Jennifer September 26, 2012 at 4:22 pm

losing weight alone is not a path to good health. healthy lifestyle changes (including enjoyable physical activity!) will make people feel better, and will do so for the long haul, rather than weight loss alone, which is 95% likely to fail (within a few years, lost weight will return, often “with interest,” or a higher weight than before the weight loss efforts started). so many women have experiences with weight loss pursuits, and the majority of them have experienced first hand how ineffective it is, that this study is showing what they’ve known for years: weight loss does not equal good health, and shaming someone (by making them feel “bad” for not trying to lose weight or succeeding when they do try) has never ever made someone thin OR healthy.

Studies show that people who feel good and feel good about themselves are generally healthier, and I’m glad research is finally specifically showing that ad campaigns that shame or bully the target audience are less effective than campaigns that empower.

the other thing i wish we could focus on more is that our obsession with “good health” is detrimental. Health is some golden standard we’ve placed on a pedestal, and if we don’t have it, we have “nothing.” (Facing adversity, how many people have said “well at least you have your health!”) That doesn’t mean that someone with a chronic illness shouldn’t work towards feeling better, and campaigns that are inclusive of EVERYONE (who doesn’t want to feel better?? but good health isn’t obtainable for everyone) are going to be far more likely to succeed than oppressive or marginalizing campaigns.

i’m glad to see this topic addressed! this was a great start, and it might be helpful to address the way these PSA’s and ads typically work (shame and blame, with a high failure rate) to emphasize the significance of this study.

Ali Schumacher September 26, 2012 at 7:05 pm

Jennifer,
I completely agree. People should not exercise because they feel they have to or that they should, they should do it because they want to. It’s not about burning calories, it’s about being active. It is nice to see research showing that motivating people to “feel good” is a) effective and b) perhaps more-so than weight-loss or health benefit frames.
Your point about our obsession with “good health” is very interesting as well. Health should be something we achieve through focusing on ourselves and our well-being. Feeling good is a much more tangible outcome than “being healthy.” Would love to hear more from you!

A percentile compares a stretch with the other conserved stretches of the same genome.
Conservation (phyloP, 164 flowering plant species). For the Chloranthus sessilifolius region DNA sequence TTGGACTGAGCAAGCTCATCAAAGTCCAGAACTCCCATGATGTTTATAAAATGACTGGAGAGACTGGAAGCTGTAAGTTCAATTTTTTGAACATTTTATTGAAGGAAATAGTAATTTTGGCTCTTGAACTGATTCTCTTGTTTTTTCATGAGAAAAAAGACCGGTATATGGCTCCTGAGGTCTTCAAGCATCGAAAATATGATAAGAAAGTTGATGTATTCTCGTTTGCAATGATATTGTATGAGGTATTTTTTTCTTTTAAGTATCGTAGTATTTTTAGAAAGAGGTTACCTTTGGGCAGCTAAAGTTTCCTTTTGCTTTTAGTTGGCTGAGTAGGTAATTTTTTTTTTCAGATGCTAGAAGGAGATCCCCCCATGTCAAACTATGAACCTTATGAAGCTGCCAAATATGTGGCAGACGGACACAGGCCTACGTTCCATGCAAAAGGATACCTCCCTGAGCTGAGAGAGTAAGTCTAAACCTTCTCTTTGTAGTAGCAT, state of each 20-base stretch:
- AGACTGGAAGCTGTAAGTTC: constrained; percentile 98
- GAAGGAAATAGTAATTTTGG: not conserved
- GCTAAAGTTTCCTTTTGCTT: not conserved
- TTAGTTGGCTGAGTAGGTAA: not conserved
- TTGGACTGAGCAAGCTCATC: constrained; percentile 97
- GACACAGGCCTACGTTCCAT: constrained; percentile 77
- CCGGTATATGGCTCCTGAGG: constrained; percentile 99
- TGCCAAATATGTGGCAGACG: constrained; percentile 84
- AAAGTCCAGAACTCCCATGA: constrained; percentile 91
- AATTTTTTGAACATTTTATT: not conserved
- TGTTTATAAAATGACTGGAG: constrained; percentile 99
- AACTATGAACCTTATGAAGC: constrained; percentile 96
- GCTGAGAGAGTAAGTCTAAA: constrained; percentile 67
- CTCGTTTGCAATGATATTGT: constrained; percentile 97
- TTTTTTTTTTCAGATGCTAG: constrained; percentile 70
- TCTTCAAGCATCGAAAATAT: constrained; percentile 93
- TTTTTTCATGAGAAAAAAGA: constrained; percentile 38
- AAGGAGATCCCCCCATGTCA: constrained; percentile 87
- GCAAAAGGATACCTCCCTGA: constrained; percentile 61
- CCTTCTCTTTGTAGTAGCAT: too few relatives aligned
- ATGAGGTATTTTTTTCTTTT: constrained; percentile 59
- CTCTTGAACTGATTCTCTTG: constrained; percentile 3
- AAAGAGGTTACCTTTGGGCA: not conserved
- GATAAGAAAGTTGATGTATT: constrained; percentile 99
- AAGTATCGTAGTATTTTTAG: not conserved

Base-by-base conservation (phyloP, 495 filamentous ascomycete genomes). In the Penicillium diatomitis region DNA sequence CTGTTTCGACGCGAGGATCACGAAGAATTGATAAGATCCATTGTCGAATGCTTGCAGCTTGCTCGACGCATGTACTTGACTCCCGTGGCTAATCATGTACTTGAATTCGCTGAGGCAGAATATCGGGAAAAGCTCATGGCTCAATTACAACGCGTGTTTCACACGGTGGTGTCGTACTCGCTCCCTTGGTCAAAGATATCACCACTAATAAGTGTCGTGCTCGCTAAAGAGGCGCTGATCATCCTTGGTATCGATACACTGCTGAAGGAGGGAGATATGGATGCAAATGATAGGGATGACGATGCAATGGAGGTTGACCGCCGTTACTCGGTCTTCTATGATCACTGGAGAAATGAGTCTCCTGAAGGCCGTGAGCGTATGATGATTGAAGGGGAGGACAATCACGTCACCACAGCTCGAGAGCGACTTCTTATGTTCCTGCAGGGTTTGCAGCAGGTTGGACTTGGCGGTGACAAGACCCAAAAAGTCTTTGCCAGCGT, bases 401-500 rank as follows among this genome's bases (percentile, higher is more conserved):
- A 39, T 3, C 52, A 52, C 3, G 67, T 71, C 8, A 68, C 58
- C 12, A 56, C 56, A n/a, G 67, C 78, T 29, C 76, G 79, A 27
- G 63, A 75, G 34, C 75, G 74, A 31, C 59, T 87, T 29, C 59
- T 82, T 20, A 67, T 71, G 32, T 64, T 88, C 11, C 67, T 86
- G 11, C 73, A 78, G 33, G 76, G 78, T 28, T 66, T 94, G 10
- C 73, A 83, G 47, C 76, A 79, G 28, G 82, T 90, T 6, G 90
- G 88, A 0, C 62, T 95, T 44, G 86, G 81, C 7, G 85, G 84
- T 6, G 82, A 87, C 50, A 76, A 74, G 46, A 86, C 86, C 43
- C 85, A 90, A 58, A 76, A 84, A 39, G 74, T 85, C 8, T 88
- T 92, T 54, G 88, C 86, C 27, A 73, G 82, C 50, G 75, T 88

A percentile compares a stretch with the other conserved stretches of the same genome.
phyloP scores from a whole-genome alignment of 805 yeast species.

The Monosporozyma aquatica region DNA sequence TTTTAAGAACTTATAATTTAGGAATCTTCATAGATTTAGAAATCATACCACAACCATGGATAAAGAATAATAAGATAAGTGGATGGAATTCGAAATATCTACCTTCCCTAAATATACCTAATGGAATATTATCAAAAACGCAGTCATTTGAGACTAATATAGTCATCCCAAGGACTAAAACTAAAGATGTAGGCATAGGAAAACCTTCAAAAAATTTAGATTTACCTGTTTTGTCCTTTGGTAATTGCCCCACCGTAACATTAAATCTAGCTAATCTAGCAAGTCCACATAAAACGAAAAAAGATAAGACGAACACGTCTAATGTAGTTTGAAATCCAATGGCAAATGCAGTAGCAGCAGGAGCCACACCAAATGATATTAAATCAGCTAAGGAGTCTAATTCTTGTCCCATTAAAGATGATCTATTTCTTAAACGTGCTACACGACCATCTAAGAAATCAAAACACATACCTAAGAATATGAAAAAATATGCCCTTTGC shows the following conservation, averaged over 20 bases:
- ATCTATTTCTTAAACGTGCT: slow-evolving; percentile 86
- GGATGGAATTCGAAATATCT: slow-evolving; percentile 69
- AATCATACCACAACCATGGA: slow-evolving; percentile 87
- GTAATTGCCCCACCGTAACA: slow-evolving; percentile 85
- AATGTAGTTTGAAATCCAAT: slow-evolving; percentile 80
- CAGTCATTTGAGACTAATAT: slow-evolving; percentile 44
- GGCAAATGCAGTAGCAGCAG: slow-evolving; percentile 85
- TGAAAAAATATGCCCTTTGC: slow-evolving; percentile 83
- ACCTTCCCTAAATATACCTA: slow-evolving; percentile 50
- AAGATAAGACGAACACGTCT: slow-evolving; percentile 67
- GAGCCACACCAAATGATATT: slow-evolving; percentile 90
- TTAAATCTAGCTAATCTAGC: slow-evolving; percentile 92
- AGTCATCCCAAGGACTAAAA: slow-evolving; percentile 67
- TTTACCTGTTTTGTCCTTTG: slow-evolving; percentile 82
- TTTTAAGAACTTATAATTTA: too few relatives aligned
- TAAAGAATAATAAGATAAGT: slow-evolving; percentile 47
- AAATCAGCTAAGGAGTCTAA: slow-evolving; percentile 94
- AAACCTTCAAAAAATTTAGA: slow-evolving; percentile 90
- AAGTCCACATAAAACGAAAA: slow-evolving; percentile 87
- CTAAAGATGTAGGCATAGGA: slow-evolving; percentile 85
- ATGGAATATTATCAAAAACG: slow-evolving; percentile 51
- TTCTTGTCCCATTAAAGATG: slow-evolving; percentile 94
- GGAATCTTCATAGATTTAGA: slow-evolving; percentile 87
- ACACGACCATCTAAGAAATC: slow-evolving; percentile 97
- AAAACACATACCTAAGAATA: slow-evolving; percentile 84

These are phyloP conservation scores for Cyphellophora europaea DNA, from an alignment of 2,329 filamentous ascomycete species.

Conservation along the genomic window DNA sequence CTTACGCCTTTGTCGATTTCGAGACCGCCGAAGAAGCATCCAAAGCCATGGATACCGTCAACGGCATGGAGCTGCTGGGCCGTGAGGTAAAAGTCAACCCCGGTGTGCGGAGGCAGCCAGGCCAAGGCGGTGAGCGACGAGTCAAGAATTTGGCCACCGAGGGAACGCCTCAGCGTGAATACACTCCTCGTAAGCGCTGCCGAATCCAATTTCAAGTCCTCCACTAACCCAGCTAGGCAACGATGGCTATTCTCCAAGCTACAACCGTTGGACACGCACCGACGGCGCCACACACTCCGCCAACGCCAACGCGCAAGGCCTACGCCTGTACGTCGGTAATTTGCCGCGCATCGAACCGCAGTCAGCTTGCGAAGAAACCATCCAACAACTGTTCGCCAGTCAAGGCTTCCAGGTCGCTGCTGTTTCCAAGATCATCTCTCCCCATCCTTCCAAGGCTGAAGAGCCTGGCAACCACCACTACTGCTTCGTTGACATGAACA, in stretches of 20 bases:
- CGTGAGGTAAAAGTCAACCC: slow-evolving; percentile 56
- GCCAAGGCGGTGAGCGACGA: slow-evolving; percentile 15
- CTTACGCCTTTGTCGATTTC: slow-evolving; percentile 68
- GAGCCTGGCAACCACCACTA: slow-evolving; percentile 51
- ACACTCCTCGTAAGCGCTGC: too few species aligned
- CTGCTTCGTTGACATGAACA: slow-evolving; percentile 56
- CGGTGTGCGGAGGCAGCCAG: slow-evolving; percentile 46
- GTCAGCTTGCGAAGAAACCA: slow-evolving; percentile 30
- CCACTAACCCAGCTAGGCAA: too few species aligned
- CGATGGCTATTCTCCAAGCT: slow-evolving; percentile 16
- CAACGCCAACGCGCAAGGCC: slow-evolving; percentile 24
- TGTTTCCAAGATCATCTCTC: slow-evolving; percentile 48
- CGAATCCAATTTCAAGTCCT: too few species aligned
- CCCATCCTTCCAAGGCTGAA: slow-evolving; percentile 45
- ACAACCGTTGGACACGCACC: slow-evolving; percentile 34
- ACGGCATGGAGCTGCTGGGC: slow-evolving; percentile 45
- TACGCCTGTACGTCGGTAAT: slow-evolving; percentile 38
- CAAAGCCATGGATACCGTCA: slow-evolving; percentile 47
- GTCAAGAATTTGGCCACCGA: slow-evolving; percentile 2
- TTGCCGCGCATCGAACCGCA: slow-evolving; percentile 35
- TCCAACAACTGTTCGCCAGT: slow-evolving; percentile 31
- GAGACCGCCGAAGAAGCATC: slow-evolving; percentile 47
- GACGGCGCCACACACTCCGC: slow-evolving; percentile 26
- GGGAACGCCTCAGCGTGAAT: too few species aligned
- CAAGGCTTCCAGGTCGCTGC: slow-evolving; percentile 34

Thank you for your comments!

Jennifer September 27, 2012 at 6:21 pm

I stumbled across this NPR blog post yesterday that seems relevant here, about a new anti-obesity campaign (which I like to call “eliminationist rhetoric campaigns”) that shames parents and children both, despite research showing how ineffective shaming actually is. The link to the Jezebel piece was also pretty relevant.

http://www.npr.org/blogs/thesalt/2012/09/27/161831449/new-anti-obesity-ads-blaming-overweight-parents-spark-criticism?ft=1&f=1128&sc=tw

Ali Schumacher September 27, 2012 at 9:02 pm

Incredibly relevant. It reminded me of the campaign that ran in Georgia last year, “Stop sugarcoating it Georgia.”

http://abcnews.go.com/Health/Wellness/stop-sugarcoating-child-obesity-ads-draw-controversy/story?id=15273638

The two are very similar. They call attention to the problem (which we do need), but don’t provide an “out” for the audience. Let’s help people figure out how to fight obesity and stop simply pointing out the fact that they are overweight.

Kurt September 26, 2012 at 4:51 pm

First of all, I hate you and your love of exercise.
Really nice, well-thought out post. Question though – do you really have evidence that the “daily well-being” feeling actually increases performance? Did these women actually work out, or just feel better about the idea of working out? It may be that feeling happy with an idea and actually doing something are 2 very different things. Perhaps your love of working out does not stem from a daily sense of well-being. You just think it does, and in actuality, you are deranged in some other way.

Ali Schumacher September 26, 2012 at 7:16 pm

First of all, I’m going to assume that the Kurt who posted this comment is the same Kurt that is biologically related to me and therefore will disregard your first point and last point.